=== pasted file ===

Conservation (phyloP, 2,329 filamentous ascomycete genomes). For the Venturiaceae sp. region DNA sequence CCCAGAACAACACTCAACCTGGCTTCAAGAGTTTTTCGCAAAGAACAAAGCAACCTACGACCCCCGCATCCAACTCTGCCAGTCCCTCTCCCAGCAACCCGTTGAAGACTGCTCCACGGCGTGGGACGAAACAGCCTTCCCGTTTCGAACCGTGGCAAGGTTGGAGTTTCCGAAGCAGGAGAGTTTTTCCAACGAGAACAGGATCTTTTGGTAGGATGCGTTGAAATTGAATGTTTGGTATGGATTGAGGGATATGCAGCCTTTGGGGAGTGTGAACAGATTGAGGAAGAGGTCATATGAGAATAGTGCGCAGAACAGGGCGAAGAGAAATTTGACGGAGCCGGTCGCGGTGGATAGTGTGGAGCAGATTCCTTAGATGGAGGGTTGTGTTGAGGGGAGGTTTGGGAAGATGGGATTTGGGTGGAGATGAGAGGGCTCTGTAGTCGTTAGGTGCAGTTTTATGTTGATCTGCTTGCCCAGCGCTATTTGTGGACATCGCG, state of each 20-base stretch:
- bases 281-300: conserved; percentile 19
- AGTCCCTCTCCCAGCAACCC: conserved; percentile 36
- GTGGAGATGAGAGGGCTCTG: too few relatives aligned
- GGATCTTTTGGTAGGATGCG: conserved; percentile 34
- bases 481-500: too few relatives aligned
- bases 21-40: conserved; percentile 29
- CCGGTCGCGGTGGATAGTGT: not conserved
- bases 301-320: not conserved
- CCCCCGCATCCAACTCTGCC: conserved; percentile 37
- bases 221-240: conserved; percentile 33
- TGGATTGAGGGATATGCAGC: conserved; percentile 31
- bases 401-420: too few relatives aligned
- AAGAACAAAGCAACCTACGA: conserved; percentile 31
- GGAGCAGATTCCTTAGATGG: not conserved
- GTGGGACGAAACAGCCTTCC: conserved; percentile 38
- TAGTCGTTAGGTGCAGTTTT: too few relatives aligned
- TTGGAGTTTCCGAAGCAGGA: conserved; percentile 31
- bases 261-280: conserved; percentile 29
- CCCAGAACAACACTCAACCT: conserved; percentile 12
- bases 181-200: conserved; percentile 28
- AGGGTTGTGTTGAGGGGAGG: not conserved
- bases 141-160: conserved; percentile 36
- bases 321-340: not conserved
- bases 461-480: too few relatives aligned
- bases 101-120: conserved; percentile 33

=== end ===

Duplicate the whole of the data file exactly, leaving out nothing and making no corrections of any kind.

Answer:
Conservation (phyloP, 2,329 filamentous ascomycete genomes). For the Venturiaceae sp. region DNA sequence CCCAGAACAACACTCAACCTGGCTTCAAGAGTTTTTCGCAAAGAACAAAGCAACCTACGACCCCCGCATCCAACTCTGCCAGTCCCTCTCCCAGCAACCCGTTGAAGACTGCTCCACGGCGTGGGACGAAACAGCCTTCCCGTTTCGAACCGTGGCAAGGTTGGAGTTTCCGAAGCAGGAGAGTTTTTCCAACGAGAACAGGATCTTTTGGTAGGATGCGTTGAAATTGAATGTTTGGTATGGATTGAGGGATATGCAGCCTTTGGGGAGTGTGAACAGATTGAGGAAGAGGTCATATGAGAATAGTGCGCAGAACAGGGCGAAGAGAAATTTGACGGAGCCGGTCGCGGTGGATAGTGTGGAGCAGATTCCTTAGATGGAGGGTTGTGTTGAGGGGAGGTTTGGGAAGATGGGATTTGGGTGGAGATGAGAGGGCTCTGTAGTCGTTAGGTGCAGTTTTATGTTGATCTGCTTGCCCAGCGCTATTTGTGGACATCGCG, state of each 20-base stretch:
- bases 281-300: conserved; percentile 19
- AGTCCCTCTCCCAGCAACCC: conserved; percentile 36
- GTGGAGATGAGAGGGCTCTG: too few relatives aligned
- GGATCTTTTGGTAGGATGCG: conserved; percentile 34
- bases 481-500: too few relatives aligned
- bases 21-40: conserved; percentile 29
- CCGGTCGCGGTGGATAGTGT: not conserved
- bases 301-320: not conserved
- CCCCCGCATCCAACTCTGCC: conserved; percentile 37
- bases 221-240: conserved; percentile 33
- TGGATTGAGGGATATGCAGC: conserved; percentile 31
- bases 401-420: too few relatives aligned
- AAGAACAAAGCAACCTACGA: conserved; percentile 31
- GGAGCAGATTCCTTAGATGG: not conserved
- GTGGGACGAAACAGCCTTCC: conserved; percentile 38
- TAGTCGTTAGGTGCAGTTTT: too few relatives aligned
- TTGGAGTTTCCGAAGCAGGA: conserved; percentile 31
- bases 261-280: conserved; percentile 29
- CCCAGAACAACACTCAACCT: conserved; percentile 12
- bases 181-200: conserved; percentile 28
- AGGGTTGTGTTGAGGGGAGG: not conserved
- bases 141-160: conserved; percentile 36
- bases 321-340: not conserved
- bases 461-480: too few relatives aligned
- bases 101-120: conserved; percentile 33